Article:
Trimming The Fat
Right about now you are likely feeling a bit plumper after indulging on a Thanksgiving feast and all of those beloved leftovers. If, like some of us, you are looking for a way to shed a few pounds prior to the next wave of holiday goodies, we recommend the traditional methods of diet and exercise rather than “miracle” weight loss supplements, as many of these companies are feeling the burn after getting their gooses cooked by the FTC.
Some businesses involved in the “Pure Green Coffee” scheme have reached multimillion dollar settlements with the FTC after making false claims regarding the effectiveness of the product. The defendants marketed the dietary supplement using fake news sites, footage from The Dr. Oz Show, supposed consumer endorsements, and “clinical proof” that dieters could quickly lose weight without diet and exercise.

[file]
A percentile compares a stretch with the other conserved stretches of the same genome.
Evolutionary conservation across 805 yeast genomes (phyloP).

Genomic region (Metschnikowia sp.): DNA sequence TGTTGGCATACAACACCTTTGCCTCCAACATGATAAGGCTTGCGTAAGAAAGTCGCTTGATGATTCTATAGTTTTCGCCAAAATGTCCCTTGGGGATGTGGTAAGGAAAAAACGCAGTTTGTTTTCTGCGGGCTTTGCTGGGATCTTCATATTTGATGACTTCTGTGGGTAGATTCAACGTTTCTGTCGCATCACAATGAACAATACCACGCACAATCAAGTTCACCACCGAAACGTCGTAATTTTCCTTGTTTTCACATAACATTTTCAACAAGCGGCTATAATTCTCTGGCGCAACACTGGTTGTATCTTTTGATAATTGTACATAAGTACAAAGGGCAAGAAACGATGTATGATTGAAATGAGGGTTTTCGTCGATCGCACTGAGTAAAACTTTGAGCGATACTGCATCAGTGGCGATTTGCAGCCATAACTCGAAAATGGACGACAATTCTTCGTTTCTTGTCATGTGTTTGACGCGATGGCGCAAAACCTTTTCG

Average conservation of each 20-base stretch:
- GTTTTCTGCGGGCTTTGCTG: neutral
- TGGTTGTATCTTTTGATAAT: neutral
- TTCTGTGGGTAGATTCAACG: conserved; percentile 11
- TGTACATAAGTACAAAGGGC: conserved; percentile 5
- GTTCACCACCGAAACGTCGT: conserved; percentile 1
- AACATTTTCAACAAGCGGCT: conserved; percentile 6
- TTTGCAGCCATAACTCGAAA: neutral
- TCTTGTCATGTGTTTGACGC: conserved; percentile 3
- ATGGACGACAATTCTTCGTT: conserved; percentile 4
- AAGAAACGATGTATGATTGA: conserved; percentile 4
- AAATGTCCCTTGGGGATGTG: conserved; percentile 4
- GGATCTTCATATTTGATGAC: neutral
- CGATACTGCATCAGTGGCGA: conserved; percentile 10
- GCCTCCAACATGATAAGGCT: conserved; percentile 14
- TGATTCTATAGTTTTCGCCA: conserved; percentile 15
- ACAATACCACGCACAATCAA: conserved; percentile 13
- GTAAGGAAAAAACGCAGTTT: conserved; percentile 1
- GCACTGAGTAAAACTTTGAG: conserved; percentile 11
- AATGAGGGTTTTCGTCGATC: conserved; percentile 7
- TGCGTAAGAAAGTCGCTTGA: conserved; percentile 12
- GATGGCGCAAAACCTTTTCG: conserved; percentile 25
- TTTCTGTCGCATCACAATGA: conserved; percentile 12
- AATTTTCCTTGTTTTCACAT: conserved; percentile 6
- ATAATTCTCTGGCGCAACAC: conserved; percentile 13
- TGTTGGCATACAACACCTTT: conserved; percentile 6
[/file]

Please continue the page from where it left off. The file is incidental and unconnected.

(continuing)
Additionally, the FTC recently sent out warning letters to 20 unnamed sellers and marketers of weight loss supplements. The letters warn that Commission staff has reviewed their weight-loss claims and that they could be misleading. They also detail what type of scientific evidence the FTC says is needed before making weight-loss claims and using consumer testimonials. Despite the warning, if the products are making money, some of the letter recipients may ignore the warning.
While some companies can afford to lay it on thick when it comes to their product claims, others cannot risk an FTC investigation and potential monetary judgments against them. If you are selling a nutraceutical, we recommend doing your research before you blur the line between clever and deceptive advertising.
Digital Law Group has experience in reviewing product claims as well as representing companies in governmental investigations.
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